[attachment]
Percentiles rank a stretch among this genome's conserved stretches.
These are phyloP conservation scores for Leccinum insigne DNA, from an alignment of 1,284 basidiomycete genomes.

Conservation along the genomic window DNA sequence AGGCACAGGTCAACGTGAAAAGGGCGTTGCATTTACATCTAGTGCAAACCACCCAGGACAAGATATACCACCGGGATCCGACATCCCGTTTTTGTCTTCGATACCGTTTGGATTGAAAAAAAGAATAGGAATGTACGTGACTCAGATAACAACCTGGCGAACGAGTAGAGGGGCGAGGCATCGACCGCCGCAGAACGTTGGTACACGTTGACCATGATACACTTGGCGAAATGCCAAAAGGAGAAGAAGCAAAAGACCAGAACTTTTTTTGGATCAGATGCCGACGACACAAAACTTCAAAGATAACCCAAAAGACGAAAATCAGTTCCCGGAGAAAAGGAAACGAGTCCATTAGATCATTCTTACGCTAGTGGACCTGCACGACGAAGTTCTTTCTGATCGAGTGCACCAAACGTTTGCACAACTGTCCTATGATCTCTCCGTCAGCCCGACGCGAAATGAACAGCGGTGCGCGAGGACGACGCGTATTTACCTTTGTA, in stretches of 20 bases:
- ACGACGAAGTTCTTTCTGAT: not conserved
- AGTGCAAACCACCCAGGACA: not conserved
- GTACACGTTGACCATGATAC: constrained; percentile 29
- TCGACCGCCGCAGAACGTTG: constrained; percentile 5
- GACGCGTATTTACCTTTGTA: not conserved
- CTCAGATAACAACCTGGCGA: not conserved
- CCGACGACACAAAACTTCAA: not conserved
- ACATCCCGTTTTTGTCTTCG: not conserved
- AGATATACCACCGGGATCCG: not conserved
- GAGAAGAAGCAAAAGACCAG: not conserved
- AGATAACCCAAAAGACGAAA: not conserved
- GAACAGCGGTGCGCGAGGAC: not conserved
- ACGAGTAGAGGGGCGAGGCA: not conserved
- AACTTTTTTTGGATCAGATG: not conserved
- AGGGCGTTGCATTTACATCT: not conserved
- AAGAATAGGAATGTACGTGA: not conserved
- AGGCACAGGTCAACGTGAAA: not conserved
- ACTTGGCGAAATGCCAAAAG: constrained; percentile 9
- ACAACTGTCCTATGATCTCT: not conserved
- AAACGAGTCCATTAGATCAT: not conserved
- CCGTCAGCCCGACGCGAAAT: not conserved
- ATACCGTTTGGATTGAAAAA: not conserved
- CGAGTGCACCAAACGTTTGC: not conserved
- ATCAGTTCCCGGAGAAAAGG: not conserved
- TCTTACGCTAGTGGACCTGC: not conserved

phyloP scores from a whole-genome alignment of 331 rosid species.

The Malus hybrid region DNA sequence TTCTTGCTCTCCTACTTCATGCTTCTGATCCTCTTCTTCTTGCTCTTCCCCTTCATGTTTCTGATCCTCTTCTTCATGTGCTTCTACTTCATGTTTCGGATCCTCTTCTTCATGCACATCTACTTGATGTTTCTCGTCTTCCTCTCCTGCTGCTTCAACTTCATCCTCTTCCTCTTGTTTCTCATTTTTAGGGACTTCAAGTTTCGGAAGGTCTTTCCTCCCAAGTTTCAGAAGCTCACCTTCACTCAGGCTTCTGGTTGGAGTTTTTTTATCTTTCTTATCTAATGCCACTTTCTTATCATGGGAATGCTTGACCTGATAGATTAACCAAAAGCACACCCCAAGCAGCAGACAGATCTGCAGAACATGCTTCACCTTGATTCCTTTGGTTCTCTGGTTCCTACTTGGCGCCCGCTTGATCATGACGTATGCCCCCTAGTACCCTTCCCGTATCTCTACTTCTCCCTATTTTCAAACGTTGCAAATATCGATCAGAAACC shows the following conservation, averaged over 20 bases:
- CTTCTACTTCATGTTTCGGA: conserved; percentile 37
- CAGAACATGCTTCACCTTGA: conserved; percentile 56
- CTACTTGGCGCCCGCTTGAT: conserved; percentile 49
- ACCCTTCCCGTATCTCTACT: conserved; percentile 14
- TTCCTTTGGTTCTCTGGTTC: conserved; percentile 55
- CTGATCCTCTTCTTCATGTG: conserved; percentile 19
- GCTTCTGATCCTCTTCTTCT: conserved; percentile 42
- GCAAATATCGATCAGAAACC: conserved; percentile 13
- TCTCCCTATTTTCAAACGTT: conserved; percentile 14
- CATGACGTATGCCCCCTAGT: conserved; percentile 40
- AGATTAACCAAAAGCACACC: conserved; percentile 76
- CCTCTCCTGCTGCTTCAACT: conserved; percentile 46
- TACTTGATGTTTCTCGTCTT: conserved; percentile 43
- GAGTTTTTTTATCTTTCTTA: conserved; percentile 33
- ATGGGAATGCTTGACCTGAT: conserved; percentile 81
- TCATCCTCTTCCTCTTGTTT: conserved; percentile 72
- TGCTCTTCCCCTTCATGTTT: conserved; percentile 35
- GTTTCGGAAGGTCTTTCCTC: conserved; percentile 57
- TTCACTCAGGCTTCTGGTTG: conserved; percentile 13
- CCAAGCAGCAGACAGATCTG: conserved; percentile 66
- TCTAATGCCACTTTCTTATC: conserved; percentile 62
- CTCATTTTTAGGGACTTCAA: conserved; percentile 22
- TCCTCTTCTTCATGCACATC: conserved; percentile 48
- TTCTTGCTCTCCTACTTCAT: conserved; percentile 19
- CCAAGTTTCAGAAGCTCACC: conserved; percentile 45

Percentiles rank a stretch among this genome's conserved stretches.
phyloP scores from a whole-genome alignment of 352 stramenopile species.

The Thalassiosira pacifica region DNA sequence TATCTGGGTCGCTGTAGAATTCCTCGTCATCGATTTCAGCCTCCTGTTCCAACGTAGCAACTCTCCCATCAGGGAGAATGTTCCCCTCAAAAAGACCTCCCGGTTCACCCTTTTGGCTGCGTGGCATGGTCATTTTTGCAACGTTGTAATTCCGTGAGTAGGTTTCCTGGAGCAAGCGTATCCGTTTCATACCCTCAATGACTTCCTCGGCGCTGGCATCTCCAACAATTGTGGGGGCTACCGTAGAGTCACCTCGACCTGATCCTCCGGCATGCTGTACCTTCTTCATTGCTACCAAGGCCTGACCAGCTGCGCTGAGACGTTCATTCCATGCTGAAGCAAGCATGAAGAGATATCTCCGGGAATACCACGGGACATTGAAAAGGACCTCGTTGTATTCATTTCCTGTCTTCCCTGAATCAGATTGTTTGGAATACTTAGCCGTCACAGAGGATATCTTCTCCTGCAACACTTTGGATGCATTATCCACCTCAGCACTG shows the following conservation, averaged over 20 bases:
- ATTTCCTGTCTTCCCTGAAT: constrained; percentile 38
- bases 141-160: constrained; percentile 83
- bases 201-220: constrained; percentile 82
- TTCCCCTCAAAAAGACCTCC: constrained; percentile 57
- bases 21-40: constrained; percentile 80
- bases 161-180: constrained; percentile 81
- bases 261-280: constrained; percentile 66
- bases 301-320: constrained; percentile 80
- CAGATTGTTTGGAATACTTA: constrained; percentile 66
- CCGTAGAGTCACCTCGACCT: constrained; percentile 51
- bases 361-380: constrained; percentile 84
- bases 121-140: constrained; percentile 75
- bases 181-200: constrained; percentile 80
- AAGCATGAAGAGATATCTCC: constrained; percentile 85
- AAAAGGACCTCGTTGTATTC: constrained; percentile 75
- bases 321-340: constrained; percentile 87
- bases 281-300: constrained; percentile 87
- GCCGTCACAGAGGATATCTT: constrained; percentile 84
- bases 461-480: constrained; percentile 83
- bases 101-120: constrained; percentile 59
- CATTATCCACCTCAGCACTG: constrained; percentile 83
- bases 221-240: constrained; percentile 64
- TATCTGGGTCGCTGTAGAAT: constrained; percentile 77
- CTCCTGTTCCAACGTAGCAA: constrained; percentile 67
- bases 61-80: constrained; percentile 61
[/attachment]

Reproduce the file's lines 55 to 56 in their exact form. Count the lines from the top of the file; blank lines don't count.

- CCAAGTTTCAGAAGCTCACC: conserved; percentile 45

Percentiles rank a stretch among this genome's conserved stretches.